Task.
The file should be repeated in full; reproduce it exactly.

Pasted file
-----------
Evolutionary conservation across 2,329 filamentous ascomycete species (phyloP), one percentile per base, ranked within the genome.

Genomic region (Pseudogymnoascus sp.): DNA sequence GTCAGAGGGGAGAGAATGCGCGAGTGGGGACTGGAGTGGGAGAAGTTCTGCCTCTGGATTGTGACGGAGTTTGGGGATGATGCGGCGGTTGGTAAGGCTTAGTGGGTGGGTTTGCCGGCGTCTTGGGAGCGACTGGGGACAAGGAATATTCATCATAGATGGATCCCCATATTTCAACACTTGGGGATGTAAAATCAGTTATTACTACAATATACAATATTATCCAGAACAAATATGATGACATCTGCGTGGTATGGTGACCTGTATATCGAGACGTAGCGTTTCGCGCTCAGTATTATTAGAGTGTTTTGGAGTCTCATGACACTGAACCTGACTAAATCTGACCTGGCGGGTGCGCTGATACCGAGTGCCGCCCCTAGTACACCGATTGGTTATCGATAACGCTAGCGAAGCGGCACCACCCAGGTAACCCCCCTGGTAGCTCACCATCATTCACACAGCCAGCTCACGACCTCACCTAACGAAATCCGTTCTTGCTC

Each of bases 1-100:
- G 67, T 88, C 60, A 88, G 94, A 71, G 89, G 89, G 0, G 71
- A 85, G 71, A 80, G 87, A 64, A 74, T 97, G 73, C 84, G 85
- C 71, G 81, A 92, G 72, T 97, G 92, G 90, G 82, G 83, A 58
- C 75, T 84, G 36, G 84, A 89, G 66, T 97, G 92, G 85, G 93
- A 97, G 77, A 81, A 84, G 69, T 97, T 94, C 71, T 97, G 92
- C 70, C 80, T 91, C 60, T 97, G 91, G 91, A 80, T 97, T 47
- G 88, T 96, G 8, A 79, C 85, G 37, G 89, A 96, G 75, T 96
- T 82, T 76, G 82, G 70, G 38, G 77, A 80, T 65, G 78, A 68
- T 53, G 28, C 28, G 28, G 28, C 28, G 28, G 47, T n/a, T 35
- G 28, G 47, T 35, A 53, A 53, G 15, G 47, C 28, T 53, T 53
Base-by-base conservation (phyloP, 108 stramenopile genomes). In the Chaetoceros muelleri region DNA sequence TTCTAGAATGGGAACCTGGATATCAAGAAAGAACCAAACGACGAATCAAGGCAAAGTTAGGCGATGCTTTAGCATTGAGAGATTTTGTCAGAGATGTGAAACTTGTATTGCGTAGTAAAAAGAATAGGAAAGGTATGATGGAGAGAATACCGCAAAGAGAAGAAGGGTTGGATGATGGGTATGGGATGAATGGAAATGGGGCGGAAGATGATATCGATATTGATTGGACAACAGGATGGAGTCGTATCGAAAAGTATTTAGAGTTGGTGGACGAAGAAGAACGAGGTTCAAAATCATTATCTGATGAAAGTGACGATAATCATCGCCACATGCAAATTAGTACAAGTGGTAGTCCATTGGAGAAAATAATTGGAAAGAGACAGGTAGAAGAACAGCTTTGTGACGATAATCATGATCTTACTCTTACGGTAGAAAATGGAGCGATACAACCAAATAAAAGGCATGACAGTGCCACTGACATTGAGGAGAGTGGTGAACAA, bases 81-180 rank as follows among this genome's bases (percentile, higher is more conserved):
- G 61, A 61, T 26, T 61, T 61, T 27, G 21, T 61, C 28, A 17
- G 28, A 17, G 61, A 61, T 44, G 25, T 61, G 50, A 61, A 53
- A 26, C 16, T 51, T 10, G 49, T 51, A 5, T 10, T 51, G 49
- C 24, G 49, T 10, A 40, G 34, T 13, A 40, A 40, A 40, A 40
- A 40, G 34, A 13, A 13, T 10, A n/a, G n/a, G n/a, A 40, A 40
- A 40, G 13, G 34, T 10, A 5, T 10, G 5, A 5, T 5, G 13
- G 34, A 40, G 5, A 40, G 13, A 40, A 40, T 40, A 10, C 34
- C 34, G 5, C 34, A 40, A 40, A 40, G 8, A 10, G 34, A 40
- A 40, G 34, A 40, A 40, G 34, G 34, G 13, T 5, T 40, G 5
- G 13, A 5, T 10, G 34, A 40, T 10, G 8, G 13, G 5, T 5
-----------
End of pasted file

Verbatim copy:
Evolutionary conservation across 2,329 filamentous ascomycete species (phyloP), one percentile per base, ranked within the genome.

Genomic region (Pseudogymnoascus sp.): DNA sequence GTCAGAGGGGAGAGAATGCGCGAGTGGGGACTGGAGTGGGAGAAGTTCTGCCTCTGGATTGTGACGGAGTTTGGGGATGATGCGGCGGTTGGTAAGGCTTAGTGGGTGGGTTTGCCGGCGTCTTGGGAGCGACTGGGGACAAGGAATATTCATCATAGATGGATCCCCATATTTCAACACTTGGGGATGTAAAATCAGTTATTACTACAATATACAATATTATCCAGAACAAATATGATGACATCTGCGTGGTATGGTGACCTGTATATCGAGACGTAGCGTTTCGCGCTCAGTATTATTAGAGTGTTTTGGAGTCTCATGACACTGAACCTGACTAAATCTGACCTGGCGGGTGCGCTGATACCGAGTGCCGCCCCTAGTACACCGATTGGTTATCGATAACGCTAGCGAAGCGGCACCACCCAGGTAACCCCCCTGGTAGCTCACCATCATTCACACAGCCAGCTCACGACCTCACCTAACGAAATCCGTTCTTGCTC

Each of bases 1-100:
- G 67, T 88, C 60, A 88, G 94, A 71, G 89, G 89, G 0, G 71
- A 85, G 71, A 80, G 87, A 64, A 74, T 97, G 73, C 84, G 85
- C 71, G 81, A 92, G 72, T 97, G 92, G 90, G 82, G 83, A 58
- C 75, T 84, G 36, G 84, A 89, G 66, T 97, G 92, G 85, G 93
- A 97, G 77, A 81, A 84, G 69, T 97, T 94, C 71, T 97, G 92
- C 70, C 80, T 91, C 60, T 97, G 91, G 91, A 80, T 97, T 47
- G 88, T 96, G 8, A 79, C 85, G 37, G 89, A 96, G 75, T 96
- T 82, T 76, G 82, G 70, G 38, G 77, A 80, T 65, G 78, A 68
- T 53, G 28, C 28, G 28, G 28, C 28, G 28, G 47, T n/a, T 35
- G 28, G 47, T 35, A 53, A 53, G 15, G 47, C 28, T 53, T 53
Base-by-base conservation (phyloP, 108 stramenopile genomes). In the Chaetoceros muelleri region DNA sequence TTCTAGAATGGGAACCTGGATATCAAGAAAGAACCAAACGACGAATCAAGGCAAAGTTAGGCGATGCTTTAGCATTGAGAGATTTTGTCAGAGATGTGAAACTTGTATTGCGTAGTAAAAAGAATAGGAAAGGTATGATGGAGAGAATACCGCAAAGAGAAGAAGGGTTGGATGATGGGTATGGGATGAATGGAAATGGGGCGGAAGATGATATCGATATTGATTGGACAACAGGATGGAGTCGTATCGAAAAGTATTTAGAGTTGGTGGACGAAGAAGAACGAGGTTCAAAATCATTATCTGATGAAAGTGACGATAATCATCGCCACATGCAAATTAGTACAAGTGGTAGTCCATTGGAGAAAATAATTGGAAAGAGACAGGTAGAAGAACAGCTTTGTGACGATAATCATGATCTTACTCTTACGGTAGAAAATGGAGCGATACAACCAAATAAAAGGCATGACAGTGCCACTGACATTGAGGAGAGTGGTGAACAA, bases 81-180 rank as follows among this genome's bases (percentile, higher is more conserved):
- G 61, A 61, T 26, T 61, T 61, T 27, G 21, T 61, C 28, A 17
- G 28, A 17, G 61, A 61, T 44, G 25, T 61, G 50, A 61, A 53
- A 26, C 16, T 51, T 10, G 49, T 51, A 5, T 10, T 51, G 49
- C 24, G 49, T 10, A 40, G 34, T 13, A 40, A 40, A 40, A 40
- A 40, G 34, A 13, A 13, T 10, A n/a, G n/a, G n/a, A 40, A 40
- A 40, G 13, G 34, T 10, A 5, T 10, G 5, A 5, T 5, G 13
- G 34, A 40, G 5, A 40, G 13, A 40, A 40, T 40, A 10, C 34
- C 34, G 5, C 34, A 40, A 40, A 40, G 8, A 10, G 34, A 40
- A 40, G 34, A 40, A 40, G 34, G 34, G 13, T 5, T 40, G 5
- G 13, A 5, T 10, G 34, A 40, T 10, G 8, G 13, G 5, T 5